Baptized Methodist and converted to Catholicism… dabbling just now in Buddhist philosophy, the art and science of meditation, and learning how to achieve Zen… I am not what most folks would call “spiritually mainstream”.
Having said that, I would add that-as my age continues to advance toward my journey’s ultimate end-I’m no longer terribly concerned with what others have to say about me. Unfettered by such emotions, I am free to “move about the cabin” of my personal life journey focusing on my own unique pursuit of happiness. It’s actually quite exhilarating truth be told.
I’ve recently become
addicted to enamored with the website called Flipboard, and this place has opened up a whole new world of discovery that-before its inception-would otherwise have cost me days and days of my time traversing the intertubes trying to find the sorts of things this site puts right at my fingertips. No… No… this is not a shameless pitch; I’ve come to appreciate ANY utility that makes my life easier and I don’t mind sharing new discoveries with others.
Moving on… the point of bringing up Flipboard here is to establish the source of an article I read their which is the basis for this article:
As I read through the article I was struck by the realization that I do at least six of the 10 things the article suggests I must stop doing in order to be happy. As I considered that, I realized that-like so many other things in our lives-I could choose to ignore the article and move on to something less mentally challenging like what this politician had to say about that one or which celebrity grabbed the latest headline for some foolish word or deed, or I could take a long hard look inside myself and ask the hard questions about what should be done to get that score down closer to zero. needless to say I chose the latter, and this article is my first step toward that ultimate goal. I wonder… to anyone who might someday come by this article… what would you do?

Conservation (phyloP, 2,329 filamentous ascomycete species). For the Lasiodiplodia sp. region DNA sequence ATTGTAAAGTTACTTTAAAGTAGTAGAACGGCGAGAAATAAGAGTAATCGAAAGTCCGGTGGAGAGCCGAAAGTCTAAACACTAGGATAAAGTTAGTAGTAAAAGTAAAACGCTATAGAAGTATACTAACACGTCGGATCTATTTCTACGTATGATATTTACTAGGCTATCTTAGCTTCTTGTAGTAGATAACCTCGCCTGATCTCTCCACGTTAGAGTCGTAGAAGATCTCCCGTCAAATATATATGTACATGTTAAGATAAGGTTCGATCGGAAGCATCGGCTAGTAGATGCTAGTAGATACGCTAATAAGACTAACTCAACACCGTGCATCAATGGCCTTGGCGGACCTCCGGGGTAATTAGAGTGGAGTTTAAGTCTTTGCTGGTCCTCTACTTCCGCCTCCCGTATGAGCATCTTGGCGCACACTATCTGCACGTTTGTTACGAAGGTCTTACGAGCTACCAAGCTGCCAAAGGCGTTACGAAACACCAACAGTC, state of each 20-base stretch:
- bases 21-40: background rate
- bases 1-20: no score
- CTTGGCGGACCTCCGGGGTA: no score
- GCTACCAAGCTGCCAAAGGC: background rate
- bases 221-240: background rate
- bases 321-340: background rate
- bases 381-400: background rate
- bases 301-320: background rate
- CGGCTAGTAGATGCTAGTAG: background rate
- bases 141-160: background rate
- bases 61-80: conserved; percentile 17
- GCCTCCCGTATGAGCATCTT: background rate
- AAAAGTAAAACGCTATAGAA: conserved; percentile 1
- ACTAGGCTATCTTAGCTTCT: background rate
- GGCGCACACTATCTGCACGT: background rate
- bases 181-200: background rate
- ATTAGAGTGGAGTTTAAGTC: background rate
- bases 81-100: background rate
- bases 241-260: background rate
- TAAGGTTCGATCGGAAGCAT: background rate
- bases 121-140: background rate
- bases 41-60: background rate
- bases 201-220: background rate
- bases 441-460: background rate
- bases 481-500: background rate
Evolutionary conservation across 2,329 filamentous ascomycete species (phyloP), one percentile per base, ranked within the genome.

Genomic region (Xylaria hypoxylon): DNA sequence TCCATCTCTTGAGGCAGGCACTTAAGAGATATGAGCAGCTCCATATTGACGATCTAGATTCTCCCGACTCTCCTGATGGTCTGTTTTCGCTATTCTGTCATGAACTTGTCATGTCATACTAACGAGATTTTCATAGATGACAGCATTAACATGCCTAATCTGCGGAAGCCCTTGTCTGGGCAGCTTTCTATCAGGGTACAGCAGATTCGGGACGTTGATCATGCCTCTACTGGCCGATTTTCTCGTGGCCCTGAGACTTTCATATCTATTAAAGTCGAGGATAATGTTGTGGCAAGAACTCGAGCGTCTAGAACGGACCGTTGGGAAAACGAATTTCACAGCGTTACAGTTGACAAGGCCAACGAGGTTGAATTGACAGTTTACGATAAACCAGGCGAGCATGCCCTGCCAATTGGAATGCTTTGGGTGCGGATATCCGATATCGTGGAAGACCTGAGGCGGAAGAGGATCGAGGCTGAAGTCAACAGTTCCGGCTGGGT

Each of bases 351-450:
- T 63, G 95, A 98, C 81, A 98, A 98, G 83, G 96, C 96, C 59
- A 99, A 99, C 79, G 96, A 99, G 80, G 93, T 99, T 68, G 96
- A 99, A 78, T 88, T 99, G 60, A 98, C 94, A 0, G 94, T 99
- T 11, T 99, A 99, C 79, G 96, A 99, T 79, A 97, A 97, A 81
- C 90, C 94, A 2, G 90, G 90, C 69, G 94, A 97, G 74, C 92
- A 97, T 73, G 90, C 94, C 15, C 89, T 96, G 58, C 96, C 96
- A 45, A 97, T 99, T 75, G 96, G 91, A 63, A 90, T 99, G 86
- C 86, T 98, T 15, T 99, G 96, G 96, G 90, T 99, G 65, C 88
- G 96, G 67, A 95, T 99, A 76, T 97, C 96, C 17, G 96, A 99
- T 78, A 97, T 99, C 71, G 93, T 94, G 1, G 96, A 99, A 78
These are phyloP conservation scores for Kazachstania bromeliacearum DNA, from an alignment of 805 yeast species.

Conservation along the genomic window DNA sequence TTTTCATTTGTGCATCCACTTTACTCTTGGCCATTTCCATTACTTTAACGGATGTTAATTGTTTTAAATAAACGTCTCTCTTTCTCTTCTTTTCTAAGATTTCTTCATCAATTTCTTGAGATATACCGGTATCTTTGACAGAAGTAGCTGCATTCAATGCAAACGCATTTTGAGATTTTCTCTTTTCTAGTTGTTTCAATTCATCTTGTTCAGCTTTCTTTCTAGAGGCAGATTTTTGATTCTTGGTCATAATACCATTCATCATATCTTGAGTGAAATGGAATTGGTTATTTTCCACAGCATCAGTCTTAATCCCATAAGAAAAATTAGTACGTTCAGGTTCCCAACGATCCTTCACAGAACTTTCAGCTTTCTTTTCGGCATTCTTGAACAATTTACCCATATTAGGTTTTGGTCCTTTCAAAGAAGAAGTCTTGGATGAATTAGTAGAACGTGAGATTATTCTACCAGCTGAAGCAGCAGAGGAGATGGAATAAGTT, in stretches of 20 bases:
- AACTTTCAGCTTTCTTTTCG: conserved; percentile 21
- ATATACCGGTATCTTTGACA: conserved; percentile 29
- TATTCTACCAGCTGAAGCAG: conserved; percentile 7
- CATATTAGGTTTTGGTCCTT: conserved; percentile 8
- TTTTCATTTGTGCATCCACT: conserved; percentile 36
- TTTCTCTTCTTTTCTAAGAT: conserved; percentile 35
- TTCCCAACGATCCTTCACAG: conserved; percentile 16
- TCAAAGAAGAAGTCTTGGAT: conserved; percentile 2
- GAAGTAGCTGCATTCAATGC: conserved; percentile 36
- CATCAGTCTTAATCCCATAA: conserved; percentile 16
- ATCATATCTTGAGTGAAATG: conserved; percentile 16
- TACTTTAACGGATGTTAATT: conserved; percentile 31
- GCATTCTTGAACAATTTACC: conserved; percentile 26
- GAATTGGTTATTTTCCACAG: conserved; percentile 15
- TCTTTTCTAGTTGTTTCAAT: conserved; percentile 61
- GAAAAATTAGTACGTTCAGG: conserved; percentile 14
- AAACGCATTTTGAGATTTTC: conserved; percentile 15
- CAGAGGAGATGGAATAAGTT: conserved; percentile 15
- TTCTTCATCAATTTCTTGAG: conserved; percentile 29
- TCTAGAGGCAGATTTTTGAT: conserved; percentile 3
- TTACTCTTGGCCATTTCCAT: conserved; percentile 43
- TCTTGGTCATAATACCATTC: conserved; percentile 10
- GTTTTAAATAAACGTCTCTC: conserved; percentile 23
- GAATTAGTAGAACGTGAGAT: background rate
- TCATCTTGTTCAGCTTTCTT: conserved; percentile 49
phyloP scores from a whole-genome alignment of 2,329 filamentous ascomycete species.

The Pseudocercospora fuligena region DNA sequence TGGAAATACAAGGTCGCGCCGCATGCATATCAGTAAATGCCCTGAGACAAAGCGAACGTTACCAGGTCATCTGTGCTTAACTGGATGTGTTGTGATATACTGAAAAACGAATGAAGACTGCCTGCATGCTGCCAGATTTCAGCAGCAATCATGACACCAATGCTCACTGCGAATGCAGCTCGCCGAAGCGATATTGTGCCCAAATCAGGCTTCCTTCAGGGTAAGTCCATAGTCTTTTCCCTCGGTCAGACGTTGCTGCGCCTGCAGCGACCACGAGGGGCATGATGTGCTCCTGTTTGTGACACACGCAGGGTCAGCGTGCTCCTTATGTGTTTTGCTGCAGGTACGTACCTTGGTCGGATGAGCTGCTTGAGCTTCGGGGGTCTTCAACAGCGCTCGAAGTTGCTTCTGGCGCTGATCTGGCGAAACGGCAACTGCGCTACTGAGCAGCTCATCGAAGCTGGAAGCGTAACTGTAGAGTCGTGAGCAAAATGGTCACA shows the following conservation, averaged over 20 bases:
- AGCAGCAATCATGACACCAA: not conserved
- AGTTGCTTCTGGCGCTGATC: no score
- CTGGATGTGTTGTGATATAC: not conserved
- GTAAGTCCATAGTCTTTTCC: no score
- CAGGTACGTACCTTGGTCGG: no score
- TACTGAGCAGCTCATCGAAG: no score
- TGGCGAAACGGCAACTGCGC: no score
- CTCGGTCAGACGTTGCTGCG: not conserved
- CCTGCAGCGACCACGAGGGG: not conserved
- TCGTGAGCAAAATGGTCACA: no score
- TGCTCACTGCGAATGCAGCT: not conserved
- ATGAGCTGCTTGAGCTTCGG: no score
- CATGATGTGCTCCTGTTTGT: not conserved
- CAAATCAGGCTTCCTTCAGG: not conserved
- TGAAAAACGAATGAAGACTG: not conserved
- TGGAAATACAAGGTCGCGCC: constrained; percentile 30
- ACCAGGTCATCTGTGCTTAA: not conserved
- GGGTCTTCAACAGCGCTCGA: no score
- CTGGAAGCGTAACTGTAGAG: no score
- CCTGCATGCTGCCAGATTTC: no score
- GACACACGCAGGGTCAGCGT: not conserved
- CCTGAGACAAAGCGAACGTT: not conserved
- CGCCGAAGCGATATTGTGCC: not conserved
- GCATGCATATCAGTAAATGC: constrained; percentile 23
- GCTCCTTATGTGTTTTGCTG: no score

As this article begins to encroach on my self-imposed limit for length, I will develop its close with a promise to revisit this Flipboad article in the not-too-distant future, and take a parting look at #10: ”
Believing that you are unworthy of health, happiness, and love”
I’m especially interested in this idea of “loving yourself” because it is an idea that has been bespoiled in dramatic fashion in our Western culture to the point that it no longer even means the same thing; it seems to me that we have re–invented the notion of loving oneself into something far beyond what it was originally intended to mean when Buddha said it, or even when Jesus mentioned it as he reminded people of it as he spoke about its importance in the 10 Commandments saying:
“This is the first: Listen, Israel, the Lord our God is the one, only Lord, and you must love the Lord your God with all your heart, with all your soul, with all your mind and with all your strength. The second is this: You must love your neighbour as yourself. There is no commandment greater than these.”
While it may seem counter-intuitive to many, and at the risk of stating the obvious, there can be no unconditional love for others in a world filled with people that don’t, first and foremost, have an unconditional love for themselves. As in so many other things in our lives, it starts with the person looking back at you from the mirror.